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Title UPA A Century Later
Subject Newspapers; Newspaper publishing; Journalism
Creator Utah Press Association
Publisher Utah Press Association
Contributors Cornwell, J. M.
Date 1996
Type Text
Format application/pdf
Identifier PN4844.U8 U8 1996
Source Original Book: UPN A Century Later
Language eng
Rights Management Digital image copyright 2005, University of Utah. All rights reserved.
Holding Institution University of Utah
Source Physical Dimensions 14 cm x 21.5 cm
Metadata Cataloger Kelly Taylor
ARK ark:/87278/s6319w0z
Setname uu_upa
Date Created 2005-05-10
Date Modified 2005-05-10
ID 416710
Reference URL

Page Metadata

Title Page177
Description COLORFUL PUBLISHERS -- THEN AND NOW Before Brundage left, Freeman became interested in the dissemination of news to the soldiers and settlers and learned a bit about the business. After Brundage departed, the printing equipment remained and shortly thereafter the Civil War ended and the Union Pacific resumed construction of what would eventually become a transcontinental railroad. The far-sighted Freeman seized the opportunity it presented to edit a "newspaper on wheels" by following the track-layers. Interestingly, the Mormon migration years earlier played a part in Freeman's decision, for he noted in an 1877 article that the emigrants had "left a portion of a printing office on Wood River in the then savage plains of Nebraska. This fell into our hands, and by some necessary additions made by the whittling process ofjackknife, we began the publication of The Frontier Index in the Fort Kearny Garrison." The paper he began in 1868-69 followed the railroad in jumps of 100 miles or more, housing its equipment in a tent at most of the ten end-of-track locations, including present-day North Platte, Nebraska, Julesburg, Colorado, Laramie and Green River, Wyoming. While work was idled for the winter in Laramie, the Index erected one of the town's first buildings. A majority of the remaining "end of track" locations were comparatively temporary pauses while bridges were constructed over such streams as the Upper North Platte, the Green and the Bear Rivers. The latter point, east of present-day Evan-ston, Wyoming, marked the end of Freeman's travelling newspaper, for there on November 20, 1868, a mob destroyed the office and equipment. The publisher's outspoken editorials were no doubt responsible, though he insisted officials of the railroad's infamous Credit Mobilier paid $15,000 to leaders of the rioters to level his business. Reported the publisher, "Fifteen thousand dollars was the price paid to the leaders to do the deed. Forty-odd rioters are buried around the office. . . the last of the cutthroats has died with his boots on and the ringleader had his head chopped off with an ax after he was dead." Whether the Credit Mobilier bore responsibility was never determined. But evidence that Freeman's paper was indeed 177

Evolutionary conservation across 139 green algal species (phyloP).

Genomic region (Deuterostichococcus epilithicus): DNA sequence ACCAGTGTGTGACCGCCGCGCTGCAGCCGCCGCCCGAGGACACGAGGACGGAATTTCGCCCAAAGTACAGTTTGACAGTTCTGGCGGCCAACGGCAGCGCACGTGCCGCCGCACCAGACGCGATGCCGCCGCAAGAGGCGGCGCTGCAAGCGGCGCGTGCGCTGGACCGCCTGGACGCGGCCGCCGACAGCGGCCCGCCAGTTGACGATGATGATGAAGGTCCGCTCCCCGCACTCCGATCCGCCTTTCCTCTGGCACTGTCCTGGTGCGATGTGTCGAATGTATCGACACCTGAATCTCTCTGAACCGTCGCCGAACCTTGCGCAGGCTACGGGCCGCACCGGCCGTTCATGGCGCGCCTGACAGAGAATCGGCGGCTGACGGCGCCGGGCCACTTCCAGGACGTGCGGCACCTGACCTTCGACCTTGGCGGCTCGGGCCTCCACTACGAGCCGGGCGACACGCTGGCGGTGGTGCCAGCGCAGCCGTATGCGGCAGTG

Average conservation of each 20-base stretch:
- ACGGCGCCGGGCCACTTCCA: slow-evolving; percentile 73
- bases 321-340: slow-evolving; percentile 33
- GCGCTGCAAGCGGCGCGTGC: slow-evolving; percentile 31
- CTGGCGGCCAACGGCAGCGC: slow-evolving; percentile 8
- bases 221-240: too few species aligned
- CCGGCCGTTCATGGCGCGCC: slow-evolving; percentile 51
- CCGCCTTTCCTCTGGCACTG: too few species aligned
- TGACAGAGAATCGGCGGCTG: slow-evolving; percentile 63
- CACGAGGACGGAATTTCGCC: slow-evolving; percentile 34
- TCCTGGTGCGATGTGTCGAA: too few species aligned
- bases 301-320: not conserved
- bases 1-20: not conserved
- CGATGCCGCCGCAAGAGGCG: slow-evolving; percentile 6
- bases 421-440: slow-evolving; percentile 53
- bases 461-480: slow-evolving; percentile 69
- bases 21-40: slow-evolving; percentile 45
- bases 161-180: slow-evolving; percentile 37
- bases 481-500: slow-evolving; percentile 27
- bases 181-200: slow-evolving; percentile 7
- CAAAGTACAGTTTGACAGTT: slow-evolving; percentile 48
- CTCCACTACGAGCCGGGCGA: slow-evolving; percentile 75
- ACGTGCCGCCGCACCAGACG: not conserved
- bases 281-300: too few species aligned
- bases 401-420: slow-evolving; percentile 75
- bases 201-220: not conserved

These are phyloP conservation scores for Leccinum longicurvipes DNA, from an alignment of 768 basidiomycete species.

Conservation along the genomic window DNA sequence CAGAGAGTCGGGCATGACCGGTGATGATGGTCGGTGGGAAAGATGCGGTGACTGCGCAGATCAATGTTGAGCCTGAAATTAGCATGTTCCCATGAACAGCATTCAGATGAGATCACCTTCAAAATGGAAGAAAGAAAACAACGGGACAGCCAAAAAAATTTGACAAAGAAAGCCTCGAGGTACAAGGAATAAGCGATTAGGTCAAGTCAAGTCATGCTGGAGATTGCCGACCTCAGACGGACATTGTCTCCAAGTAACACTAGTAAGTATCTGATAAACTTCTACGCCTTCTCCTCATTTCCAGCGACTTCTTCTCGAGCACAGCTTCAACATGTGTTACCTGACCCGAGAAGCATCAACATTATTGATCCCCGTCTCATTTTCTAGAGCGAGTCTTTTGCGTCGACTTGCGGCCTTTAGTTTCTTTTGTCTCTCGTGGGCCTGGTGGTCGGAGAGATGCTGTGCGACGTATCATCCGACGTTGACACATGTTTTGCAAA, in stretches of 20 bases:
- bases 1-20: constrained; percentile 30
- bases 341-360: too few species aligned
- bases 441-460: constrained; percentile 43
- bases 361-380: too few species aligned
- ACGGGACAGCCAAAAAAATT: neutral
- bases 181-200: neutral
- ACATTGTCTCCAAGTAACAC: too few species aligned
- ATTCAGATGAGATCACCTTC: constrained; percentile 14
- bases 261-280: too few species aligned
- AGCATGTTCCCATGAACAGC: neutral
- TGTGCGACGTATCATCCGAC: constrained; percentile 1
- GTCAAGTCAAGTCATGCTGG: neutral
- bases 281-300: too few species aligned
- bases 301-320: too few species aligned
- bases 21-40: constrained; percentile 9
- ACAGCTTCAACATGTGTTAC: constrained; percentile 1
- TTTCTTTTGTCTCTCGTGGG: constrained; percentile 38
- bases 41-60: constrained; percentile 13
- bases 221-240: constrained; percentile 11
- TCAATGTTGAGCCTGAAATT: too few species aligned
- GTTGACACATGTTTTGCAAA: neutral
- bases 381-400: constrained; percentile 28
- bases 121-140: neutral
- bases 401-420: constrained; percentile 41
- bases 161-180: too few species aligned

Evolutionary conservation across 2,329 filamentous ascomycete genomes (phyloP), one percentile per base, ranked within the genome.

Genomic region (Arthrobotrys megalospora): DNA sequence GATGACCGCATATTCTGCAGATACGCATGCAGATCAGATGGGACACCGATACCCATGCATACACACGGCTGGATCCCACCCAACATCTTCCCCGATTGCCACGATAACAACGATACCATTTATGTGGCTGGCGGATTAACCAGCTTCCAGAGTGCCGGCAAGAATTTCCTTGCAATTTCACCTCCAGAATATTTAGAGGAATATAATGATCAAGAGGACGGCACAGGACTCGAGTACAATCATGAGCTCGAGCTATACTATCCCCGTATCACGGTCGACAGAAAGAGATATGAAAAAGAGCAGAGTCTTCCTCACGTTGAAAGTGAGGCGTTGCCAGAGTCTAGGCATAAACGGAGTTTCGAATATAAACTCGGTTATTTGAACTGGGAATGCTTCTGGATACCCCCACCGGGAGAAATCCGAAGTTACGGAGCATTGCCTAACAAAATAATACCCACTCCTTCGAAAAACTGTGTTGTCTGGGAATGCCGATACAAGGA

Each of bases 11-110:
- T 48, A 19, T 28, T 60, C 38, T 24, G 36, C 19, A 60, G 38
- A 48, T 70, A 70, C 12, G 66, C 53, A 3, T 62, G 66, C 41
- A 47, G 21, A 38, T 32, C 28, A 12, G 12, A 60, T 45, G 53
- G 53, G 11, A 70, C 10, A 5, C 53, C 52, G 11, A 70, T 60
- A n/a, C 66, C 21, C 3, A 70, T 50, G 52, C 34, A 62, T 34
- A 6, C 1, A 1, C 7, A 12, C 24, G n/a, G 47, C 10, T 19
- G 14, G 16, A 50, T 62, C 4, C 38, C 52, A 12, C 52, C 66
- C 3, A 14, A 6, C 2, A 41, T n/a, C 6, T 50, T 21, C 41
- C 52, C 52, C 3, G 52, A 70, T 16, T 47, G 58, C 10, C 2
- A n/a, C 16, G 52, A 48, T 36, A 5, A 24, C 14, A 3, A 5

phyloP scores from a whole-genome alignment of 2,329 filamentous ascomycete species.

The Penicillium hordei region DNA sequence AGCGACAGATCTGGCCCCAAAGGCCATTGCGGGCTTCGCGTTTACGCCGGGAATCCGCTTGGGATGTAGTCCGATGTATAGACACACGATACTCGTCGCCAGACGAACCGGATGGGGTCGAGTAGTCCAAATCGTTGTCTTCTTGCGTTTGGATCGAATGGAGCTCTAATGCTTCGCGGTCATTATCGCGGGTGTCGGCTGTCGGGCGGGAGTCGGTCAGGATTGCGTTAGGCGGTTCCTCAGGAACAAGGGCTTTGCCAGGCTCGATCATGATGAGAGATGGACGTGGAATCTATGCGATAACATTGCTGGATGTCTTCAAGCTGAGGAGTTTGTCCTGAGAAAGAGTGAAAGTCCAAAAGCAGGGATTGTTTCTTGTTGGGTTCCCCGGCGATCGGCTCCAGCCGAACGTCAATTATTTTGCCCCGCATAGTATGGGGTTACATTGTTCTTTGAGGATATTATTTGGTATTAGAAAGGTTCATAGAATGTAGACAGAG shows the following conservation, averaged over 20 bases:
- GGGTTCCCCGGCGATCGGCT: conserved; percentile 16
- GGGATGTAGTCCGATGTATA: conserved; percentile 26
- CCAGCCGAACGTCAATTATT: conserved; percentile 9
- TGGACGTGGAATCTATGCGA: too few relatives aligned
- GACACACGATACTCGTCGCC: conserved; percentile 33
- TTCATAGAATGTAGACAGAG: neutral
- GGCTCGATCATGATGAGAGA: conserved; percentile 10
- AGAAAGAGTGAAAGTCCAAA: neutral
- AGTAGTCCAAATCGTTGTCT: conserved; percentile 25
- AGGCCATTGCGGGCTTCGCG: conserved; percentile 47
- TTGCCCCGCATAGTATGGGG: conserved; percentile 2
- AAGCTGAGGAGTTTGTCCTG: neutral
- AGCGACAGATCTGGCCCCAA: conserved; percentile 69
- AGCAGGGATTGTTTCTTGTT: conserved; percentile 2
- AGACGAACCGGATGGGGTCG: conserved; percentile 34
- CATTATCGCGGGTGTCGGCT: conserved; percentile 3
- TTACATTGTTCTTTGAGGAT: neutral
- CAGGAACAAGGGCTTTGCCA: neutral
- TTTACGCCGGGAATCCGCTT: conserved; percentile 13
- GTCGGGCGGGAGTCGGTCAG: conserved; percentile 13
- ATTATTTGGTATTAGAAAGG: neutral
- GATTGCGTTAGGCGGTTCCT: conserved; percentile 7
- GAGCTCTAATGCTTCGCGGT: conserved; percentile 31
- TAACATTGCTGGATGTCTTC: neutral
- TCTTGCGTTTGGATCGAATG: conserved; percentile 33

Format application/pdf
Identifier 186-UPA_Page177.jpg
Source Original Book: UPA A Century Later
Setname uu_upa
Date Created 2005-05-10
Date Modified 2005-05-10
ID 416188
Reference URL